I would like to increase the program’s visibility for the benefit of practitioners in many fields, such as urban planners, youth development organizations and city governments. After completion of the Fulbright program, I will return to the United States to pursue my PhD and continue my work in the field of youth development armed with the understanding of a creative and alternative program different from anything we’ve seen in the United States.
Affiliation: Through my FLAS research I have already made many contacts and am pursuing these leads to concretize an appropriate and supportive university affiliation. In 2006 I worked with the SGP Program Director, Edvando Luiz Castro Pinto, and lead graffiti artists from the project – such as “Lee,” “Pinel,” “Denis Sena,” “Samuca,” “Julio,” “Verme” and “Bigod” – to carry out my research. It is through these contacts that I am exploring potential leads with the Federal University of Bahia’s Fine Arts Department, where a number of artists from the program are currently studying. I also have potential leads at the State University of Bahia, the Gregòrio de Mattos Foundation - a prominent cultural NGO in Salvador and the Cultural Institute Brazil Italy Europe. Further, my professor at Cornell University, William Goldsmith, who has done extensive research in Brazil, has agreed to assist me in establishing contact with universities and gaining access to information in both Salvador and in Rio de Janeiro.
Research methodology: Because the Salvador Graffiti Project empowers the artists involved, my research methodology design needs to reflect this empowering experience for the artists. I will use participatory research methodology, which seeks to involve the “subjects” as “co-researchers” in a collaborative investigative process. The meaning of graffiti artists’ experience will be interpreted and constructed by both me, as the primary researcher, and select graffiti artists as research participants. Together, we will conduct focus groups and extended interviews with all of the artists involved. We will also interview others who either were impacted by, or had an impact on the program, such as the mayor, the Program Director, art museum curators and NGO-partners. I will also conduct a survey of specific groups who have been impacted by the project such as artists’ families, graffiti artists who never participated in the program and government officials who have been impacted by the program. Once the data has been collected and analyzed, I hope to broaden access to the research by publishing and creating a toolkit for municipal governments who are interested in replicating similar graffiti programs in their cities.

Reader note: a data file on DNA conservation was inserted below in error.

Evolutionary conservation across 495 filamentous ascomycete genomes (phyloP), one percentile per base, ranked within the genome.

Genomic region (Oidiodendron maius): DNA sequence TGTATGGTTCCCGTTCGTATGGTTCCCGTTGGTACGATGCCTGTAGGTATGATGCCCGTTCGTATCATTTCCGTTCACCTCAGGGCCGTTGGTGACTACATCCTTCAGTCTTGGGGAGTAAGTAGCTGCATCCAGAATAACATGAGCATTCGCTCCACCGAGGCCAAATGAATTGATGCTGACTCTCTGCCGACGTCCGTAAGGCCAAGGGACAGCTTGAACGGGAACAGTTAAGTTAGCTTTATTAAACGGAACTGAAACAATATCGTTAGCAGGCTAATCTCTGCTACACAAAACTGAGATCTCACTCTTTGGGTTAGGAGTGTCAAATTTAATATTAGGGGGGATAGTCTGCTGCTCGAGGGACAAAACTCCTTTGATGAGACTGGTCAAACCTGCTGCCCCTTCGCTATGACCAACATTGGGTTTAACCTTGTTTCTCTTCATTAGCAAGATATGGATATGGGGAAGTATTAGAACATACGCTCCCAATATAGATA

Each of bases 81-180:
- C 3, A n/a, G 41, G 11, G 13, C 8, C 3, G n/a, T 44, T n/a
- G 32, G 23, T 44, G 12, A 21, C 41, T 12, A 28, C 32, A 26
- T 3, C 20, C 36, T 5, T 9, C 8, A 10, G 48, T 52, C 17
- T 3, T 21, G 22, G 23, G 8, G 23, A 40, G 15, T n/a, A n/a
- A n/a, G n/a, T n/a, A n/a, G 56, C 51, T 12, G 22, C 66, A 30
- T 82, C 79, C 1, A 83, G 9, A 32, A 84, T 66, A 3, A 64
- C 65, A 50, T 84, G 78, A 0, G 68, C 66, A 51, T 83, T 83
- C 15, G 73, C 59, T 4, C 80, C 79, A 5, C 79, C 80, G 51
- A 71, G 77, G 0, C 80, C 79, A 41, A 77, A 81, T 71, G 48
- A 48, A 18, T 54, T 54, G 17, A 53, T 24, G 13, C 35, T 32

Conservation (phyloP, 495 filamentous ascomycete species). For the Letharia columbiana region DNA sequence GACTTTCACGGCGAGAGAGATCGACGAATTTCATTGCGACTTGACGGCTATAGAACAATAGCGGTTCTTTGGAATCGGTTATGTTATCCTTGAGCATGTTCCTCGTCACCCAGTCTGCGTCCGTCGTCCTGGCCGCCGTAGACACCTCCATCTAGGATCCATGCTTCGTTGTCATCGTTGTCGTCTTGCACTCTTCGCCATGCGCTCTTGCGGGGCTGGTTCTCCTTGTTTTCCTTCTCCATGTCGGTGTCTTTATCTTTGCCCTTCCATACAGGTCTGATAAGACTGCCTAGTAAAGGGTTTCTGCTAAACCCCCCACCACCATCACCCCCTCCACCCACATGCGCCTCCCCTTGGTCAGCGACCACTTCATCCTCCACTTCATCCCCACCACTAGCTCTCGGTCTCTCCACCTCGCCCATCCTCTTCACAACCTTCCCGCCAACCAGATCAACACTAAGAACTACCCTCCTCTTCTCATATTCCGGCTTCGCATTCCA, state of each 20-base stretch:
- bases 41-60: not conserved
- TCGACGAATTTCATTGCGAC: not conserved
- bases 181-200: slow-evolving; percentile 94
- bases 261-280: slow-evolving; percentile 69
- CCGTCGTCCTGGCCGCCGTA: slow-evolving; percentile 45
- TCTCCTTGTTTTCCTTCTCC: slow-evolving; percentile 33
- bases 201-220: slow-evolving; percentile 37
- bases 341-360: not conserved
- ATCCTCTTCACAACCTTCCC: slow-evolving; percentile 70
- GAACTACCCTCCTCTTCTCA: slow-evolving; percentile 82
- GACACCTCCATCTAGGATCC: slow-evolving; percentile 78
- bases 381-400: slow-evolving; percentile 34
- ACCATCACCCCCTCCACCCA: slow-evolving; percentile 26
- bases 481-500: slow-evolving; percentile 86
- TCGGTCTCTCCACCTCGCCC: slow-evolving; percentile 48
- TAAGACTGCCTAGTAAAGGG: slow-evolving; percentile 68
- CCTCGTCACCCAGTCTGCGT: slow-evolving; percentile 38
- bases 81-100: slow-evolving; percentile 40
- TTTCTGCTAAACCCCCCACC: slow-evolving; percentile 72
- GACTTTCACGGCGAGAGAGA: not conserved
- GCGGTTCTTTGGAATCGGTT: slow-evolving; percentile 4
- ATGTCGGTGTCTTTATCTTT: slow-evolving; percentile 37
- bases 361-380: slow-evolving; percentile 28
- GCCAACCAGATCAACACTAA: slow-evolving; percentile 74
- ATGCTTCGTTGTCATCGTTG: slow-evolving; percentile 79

Timeline: During the first two months of the program (March-May, 2010) I will re-establish contact with the dozen or so graffiti artists and government officials in the program who I met in 2006, identify and begin to work with potential co-researchers (former and current artists from the project), co-create and carry out our interview instruments and focus groups. During June and July we will finish interviewing all of the artists who have been a part of SGP (approximately 50) and survey artists’ family members. By the end of July I will have conducted a key set of qualitative extended interviews and will begin to analyze the results. From August-September I will conduct interviews with additional actors in the project who play a secondary role in its success and/or contribute to its challenges. From October-November I will collaborate with artists and government officials to publish a resource geared towards informing other city governments interested in replicating the project.